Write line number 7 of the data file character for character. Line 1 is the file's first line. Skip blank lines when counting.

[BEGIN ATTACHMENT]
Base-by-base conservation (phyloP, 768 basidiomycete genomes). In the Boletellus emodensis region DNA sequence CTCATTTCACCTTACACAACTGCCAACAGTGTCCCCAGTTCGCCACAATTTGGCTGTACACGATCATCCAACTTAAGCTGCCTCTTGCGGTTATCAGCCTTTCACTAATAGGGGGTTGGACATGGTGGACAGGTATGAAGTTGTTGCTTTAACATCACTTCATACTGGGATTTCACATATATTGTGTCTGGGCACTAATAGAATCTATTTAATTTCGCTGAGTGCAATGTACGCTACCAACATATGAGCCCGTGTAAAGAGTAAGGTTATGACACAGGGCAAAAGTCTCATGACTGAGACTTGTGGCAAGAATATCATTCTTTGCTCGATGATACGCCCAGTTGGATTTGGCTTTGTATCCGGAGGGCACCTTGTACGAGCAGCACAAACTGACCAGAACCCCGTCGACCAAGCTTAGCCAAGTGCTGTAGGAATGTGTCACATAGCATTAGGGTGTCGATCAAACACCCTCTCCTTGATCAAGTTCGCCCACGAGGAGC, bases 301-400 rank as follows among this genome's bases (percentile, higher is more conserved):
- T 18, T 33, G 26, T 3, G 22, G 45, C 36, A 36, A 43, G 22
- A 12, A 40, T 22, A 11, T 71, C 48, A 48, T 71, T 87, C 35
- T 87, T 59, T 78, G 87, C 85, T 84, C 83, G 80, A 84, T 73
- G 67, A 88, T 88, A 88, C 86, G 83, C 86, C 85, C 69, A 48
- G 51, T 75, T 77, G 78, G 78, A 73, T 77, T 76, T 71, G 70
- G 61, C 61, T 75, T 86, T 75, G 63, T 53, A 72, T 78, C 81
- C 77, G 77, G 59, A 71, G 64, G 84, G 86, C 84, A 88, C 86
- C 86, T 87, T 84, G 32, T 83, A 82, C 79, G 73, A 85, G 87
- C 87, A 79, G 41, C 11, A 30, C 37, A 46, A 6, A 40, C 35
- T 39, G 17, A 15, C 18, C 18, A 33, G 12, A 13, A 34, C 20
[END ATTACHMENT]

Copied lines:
- G 61, C 61, T 75, T 86, T 75, G 63, T 53, A 72, T 78, C 81